miércoles, 13 de abril de 2011

Web 2.0: Build empires by betraying your partners

A laureate movie can take "artistic" licenses from the truth, but it can be real hard to hide it when billions of dollars are at stake. Cameron and Tyler Winklevoss (and Divya Narendra) reached already a juicy $ 170 million out-of-court settlement with Mark Zuckenberg, but they decided that they deserved even more and went to court again... and lost. But it was worth trying!

Like a drug racket turned into a semi-legitimate megacorporation, Facebook's origins are mystified because the truth is not so sanitized as Zuckerberg wanted to be. Yes, there was enough betrayal, even for Paul Ceglia, who claims 50% of the company. Yes, Facebook is a big piñata, waiting to be beating in the courtyard. The case of Ceglia is not to be dismissed so easily as Slate wants it to be. There are hints at disturbing and revealing evidence of Ceglia's claims, after all.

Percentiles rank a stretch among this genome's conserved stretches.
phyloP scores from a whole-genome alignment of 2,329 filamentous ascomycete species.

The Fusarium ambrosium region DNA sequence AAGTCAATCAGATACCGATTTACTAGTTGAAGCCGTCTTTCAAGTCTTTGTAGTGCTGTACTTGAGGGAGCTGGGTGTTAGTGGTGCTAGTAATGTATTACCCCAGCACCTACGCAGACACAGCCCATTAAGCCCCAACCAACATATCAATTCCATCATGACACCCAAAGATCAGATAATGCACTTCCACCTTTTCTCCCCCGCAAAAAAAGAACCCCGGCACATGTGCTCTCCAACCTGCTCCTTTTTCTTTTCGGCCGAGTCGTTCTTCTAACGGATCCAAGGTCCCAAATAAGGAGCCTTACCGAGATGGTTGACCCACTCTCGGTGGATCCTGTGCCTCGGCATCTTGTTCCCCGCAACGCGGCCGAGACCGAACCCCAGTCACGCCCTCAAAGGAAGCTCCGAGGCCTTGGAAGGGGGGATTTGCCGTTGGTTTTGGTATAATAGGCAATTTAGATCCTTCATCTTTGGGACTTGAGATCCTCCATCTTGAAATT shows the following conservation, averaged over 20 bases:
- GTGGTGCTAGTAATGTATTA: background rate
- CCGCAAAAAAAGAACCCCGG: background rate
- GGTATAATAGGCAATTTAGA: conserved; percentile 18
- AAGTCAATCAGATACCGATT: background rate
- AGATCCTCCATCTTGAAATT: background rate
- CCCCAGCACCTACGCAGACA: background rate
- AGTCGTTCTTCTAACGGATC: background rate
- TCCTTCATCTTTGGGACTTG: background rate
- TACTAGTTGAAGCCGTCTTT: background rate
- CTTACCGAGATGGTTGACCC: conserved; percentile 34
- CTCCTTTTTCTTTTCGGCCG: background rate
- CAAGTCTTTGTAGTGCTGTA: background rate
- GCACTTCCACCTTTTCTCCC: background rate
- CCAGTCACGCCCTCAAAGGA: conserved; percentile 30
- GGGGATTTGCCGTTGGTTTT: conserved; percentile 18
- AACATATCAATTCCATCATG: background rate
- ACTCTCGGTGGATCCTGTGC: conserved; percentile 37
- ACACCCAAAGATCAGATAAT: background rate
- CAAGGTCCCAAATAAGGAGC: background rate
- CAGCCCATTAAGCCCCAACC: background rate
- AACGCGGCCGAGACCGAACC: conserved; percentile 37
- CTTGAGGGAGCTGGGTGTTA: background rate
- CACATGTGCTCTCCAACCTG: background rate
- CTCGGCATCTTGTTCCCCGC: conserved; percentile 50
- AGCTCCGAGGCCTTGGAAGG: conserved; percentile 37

That other Web 2.0 media darling, Twitter, has its own peccadilloes, too. Noah Glass have a thing or two to say about the not-so-heroic early days of the 140-character empire.
These people should learn from the old-school tech tycoons: Steve Jobs, and - believe it or not - Bill Gates.

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